I’ve prepared this post to automatically appear on September 6, when Read Russia Prizes will be awarded in Moscow, at the conclusion of the International Congress of Literary Translators. I’ll be at the ceremony and will add a comment—likely from Anonymous!—with the winners’ names. Here are lists of finalists; the award’s long list is here.
For 19th-century classic Russian literature:
- Vera Bischitzky for her translation of Ivan Goncharov’s novel Oblomov (Germany);
- Alejandro Ariel Gonzales for his translation of Fyodor Dostoevsky’s novella The Double (Argentina); and
- Jorge Ferrer Diaz for his translation of Alexander Herzen’s work My Past and Thoughts (Spain).
For 20th-century Russian literature (works written before 1990):
- Alexander Nitzberg for his translation of Mikhail Bulgakov’s novel Master and Margarita (Austria);
- Daniela Rizzi for her translation of Osip Mandelshtam’s prose works The Noise of Time (Italy);
- Joanne Turnbull and Nikolai Formozov for their translation of Sigizmund Krzhizhanovsky’s collection Autobiography of a Corpse (United States);
- Henryk Chlystowski for his translation of Mikhail Slonimsky’s book of short stories Warsaw (Poland); and
- Elizabeth and Robert Chandler for their translation of Vasily Grossman’s book An Armenian Sketchbook (Great Britain).
For contemporary Russian literature (works written after 1990):
- Julie Bouvard for her translation of Eduard Kochergin’s novel Christened with Crosses (France);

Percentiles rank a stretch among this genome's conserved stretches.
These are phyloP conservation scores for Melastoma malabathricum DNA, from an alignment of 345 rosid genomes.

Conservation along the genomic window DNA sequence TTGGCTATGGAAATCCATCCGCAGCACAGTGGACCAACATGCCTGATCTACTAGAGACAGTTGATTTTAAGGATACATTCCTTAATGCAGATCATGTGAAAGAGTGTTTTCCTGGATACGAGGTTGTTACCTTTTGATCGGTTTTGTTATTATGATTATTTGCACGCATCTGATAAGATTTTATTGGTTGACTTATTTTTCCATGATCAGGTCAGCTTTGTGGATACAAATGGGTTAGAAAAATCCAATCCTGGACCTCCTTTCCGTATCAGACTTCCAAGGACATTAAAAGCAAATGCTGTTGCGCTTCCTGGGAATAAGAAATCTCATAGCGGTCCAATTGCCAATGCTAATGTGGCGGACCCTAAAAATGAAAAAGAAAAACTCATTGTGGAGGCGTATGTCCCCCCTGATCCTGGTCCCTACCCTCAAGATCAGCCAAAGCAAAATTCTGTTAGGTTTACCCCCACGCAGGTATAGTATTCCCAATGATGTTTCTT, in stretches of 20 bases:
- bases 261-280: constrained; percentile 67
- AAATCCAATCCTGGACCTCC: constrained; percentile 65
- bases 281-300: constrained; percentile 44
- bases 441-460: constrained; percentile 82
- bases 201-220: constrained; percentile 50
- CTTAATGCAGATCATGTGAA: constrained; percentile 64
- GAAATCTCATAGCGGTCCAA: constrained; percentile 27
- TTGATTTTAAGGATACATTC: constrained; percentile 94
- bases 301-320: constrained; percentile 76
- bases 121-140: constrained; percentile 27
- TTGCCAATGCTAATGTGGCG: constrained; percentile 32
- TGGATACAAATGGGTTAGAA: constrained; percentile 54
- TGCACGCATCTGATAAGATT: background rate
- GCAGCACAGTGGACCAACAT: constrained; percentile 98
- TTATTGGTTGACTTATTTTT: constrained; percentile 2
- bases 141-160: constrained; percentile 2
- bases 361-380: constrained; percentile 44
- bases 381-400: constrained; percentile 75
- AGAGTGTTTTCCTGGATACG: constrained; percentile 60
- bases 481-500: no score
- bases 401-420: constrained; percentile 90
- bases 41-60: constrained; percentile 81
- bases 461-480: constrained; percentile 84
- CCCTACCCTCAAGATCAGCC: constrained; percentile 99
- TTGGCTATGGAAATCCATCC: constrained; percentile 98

- Ives Gauthier for his translation of Andrei Rubanov’s novel A Successful Life (France);
- Nicoletta Marcialis for her translation of Zakhar Prilepin’s novel Sin (Italy);
- Ljubinka Milincic for her translation of Georgy Vladimov’s novel The General and His Army (Serbia);
- Ewa Rojewska-Olejarczuk for her translation of Viktor Pelevin’s novel T (Poland); and
- Marian Schwartz for her translation of Leonid Yuzefovich’s novel Harlequin’s Costume (United Kingdom).
- Abderrahim Lataoui for his translation of Selected Masterpieces of Russian Poetry, by 19th- and 20th-century poets (Morocco);
- Liu Wenfei for his translation of lyrical works by Alexander Pushkin (China); and
- Martina Jakobson for her translation of Arseny Tarkovsky’s book A Herd of Deer (Germany).
Up Next: A nap, please! And then lots of books I’ve read but not posted about during one very busy summer.
Disclaimers: I work on small projects for Read Russia and know many of the translators and publishers named in these lists.